Under the new law, if the trustee has “unlimited discretion” to distribute the trust principal, the trustee may decant the trust in favor of one or more of the trust beneficiaries, to the exclusion of others.  Similarly, the remainder beneficiaries of the new trust can be one or more of the remainder beneficiaries of the old trust, to the exclusion of others.

For example, if a trust permits distributions to any of four children for the “best interests” of any of them, the trustee could decant the entire trust in favor of only one of the children.  The rationale is that such a distribution falls within the trustee’s broad discretion under the terms of the trust.

If the trustee does not have “unlimited discretion” – for example, the trust only permits principal distributions according to a “health, education, maintenance and support” standard – then the trustee still may decant the trust, but the beneficiaries of the new trust must be the same as the old trust, and the new trust must contain the same standard regarding principal distributions.

Notification.  The revised New York decanting statute still requires that all interested parties be notified of the changes to the trust.  In addition, the revised statute provides that, unless the beneficiaries consent, the decanting will become effective 30 days after service of notice.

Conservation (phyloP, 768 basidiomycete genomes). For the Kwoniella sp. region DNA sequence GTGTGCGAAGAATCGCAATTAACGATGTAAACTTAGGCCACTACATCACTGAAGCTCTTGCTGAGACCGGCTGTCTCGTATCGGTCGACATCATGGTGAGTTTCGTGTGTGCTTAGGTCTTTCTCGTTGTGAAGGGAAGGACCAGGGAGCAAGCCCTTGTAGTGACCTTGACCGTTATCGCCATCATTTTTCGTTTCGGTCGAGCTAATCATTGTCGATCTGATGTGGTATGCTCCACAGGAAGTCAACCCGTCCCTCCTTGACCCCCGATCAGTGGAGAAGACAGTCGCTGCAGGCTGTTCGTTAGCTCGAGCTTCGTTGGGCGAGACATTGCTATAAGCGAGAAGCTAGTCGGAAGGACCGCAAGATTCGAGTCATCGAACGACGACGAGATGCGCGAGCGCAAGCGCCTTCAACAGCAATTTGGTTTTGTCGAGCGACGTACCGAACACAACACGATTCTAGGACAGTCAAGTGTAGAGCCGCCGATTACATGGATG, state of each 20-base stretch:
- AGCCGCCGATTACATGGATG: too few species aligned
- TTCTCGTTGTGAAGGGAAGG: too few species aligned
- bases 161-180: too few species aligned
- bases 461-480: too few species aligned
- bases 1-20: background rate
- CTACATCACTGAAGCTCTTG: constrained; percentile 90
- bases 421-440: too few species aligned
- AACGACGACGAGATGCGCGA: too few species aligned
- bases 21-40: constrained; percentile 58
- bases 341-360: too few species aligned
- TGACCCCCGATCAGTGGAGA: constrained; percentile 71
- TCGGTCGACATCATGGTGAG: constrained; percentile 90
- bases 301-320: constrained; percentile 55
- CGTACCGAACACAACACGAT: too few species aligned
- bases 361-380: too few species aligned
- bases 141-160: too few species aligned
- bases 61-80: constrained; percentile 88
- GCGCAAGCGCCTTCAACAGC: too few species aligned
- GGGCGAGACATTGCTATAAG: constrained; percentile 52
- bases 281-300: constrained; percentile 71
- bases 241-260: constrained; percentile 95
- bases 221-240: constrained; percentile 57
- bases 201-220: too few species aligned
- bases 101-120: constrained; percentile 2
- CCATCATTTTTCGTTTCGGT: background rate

Feel free to contact us if you have any questions about the pros and cons of decanting a trust, or the application of New York’s decanting statute.

We were alerted by one of our blog readers last week to a Wall Street Journal editorial published on February 8 stating that, from an estate tax perspective, New Jersey is the worst state in which to die. The article explains that up to 54% of a New Jersey decedent’s wealth could be lost to estate taxes in 2011 (New York decedents would lose 45.4%). While we disagree with some of the factual assertions set forth in the article (including that the state death tax deduction is new in 2011 – it is not and has been in place since 2005), we agree with the larger point that state estate taxes should be a significant concern for New Jersey (and New York) taxpayers.